Explorations in Empirical Translation Process Research
This book assembles fifteen original, interdisciplinary research chapters that explore methodological and conceptual considerations as well as user and usage studies to elucidate the relation between the translation product and translation/post-editing processes. It introduces numerous innovative empirical/data-driven measures as well as novel classification schemes and taxonomies to investigate and quantify the relation between translation quality and translation effort in from-scratch translation, machine translation post-editing and computer-assisted audiovisual translation.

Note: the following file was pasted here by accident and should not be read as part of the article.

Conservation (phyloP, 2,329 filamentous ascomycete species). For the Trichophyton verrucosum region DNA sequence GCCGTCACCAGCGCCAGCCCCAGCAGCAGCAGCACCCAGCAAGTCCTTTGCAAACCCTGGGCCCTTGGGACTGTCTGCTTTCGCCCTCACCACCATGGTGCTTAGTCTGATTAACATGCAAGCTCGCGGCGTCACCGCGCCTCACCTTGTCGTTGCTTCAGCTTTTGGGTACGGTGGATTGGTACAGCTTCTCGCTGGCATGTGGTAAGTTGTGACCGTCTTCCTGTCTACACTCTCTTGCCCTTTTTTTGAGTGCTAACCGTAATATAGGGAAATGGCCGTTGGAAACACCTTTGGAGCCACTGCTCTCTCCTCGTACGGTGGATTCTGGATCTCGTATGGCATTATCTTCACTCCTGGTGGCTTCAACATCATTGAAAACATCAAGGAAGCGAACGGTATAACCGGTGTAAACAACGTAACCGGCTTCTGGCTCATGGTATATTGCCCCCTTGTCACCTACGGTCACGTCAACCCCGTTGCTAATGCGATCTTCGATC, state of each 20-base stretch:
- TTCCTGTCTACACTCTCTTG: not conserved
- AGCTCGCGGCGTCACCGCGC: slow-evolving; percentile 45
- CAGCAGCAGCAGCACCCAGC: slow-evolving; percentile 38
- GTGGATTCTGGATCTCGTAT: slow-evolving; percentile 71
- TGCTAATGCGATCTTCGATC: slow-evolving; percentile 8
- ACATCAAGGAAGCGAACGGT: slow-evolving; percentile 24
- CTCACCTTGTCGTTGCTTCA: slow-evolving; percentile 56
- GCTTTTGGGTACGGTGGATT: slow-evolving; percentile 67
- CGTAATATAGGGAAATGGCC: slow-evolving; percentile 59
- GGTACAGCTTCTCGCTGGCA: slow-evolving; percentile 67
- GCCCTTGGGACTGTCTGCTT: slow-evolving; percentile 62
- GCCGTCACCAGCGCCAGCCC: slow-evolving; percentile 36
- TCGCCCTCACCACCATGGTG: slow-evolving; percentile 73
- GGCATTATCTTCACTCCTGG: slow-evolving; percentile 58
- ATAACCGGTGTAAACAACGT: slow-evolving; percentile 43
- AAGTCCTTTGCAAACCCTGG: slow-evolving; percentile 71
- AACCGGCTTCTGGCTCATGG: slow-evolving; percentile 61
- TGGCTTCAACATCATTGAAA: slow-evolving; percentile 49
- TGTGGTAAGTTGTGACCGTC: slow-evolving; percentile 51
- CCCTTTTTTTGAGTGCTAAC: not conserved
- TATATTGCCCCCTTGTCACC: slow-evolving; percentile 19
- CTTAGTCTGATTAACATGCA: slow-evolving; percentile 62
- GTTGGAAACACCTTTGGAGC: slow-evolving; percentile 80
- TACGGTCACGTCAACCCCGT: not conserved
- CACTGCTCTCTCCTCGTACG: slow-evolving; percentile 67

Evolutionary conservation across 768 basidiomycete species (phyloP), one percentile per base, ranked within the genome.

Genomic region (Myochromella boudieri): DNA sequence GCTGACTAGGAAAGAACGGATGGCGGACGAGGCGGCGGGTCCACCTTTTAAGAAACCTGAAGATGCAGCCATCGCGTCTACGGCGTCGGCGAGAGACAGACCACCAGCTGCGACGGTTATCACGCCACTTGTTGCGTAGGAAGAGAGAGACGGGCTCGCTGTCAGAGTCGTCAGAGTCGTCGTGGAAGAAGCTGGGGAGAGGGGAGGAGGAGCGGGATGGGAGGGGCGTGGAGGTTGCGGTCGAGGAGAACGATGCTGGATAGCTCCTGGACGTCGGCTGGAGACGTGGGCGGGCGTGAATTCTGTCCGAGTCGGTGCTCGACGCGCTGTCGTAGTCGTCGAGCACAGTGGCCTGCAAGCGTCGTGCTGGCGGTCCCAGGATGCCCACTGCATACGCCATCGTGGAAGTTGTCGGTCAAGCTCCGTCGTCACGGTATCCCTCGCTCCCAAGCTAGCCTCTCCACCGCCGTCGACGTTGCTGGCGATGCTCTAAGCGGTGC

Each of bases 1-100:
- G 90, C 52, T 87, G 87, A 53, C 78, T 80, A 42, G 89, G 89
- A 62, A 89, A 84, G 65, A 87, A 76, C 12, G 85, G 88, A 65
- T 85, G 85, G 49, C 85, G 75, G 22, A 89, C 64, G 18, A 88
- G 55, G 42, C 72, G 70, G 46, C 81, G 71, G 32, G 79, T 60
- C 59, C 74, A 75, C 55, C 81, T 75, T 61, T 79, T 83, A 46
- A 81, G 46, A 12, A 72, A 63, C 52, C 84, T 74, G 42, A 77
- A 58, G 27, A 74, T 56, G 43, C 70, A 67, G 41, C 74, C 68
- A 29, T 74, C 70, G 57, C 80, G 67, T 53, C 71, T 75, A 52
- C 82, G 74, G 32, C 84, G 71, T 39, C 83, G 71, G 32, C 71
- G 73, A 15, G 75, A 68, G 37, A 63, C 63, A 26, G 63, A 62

The volume addresses questions in the translation of cognates, neologisms, metaphors, and idioms, as well as figurative and cultural specific expressions. It re-assesses the notion of translation universals and translation literality, elaborates on the definition of translation units and syntactic equivalence, and investigates the impact of translation ambiguity and translation entropy. The results and findings are interpreted in the context of psycho-linguistic models of bilingualism and re-frame empirical translation process research within the context of modern dynamic cognitive theories of the mind. The volume bridges the gap between translation process research and machine translation research. It appeals to students and researchers in the fields.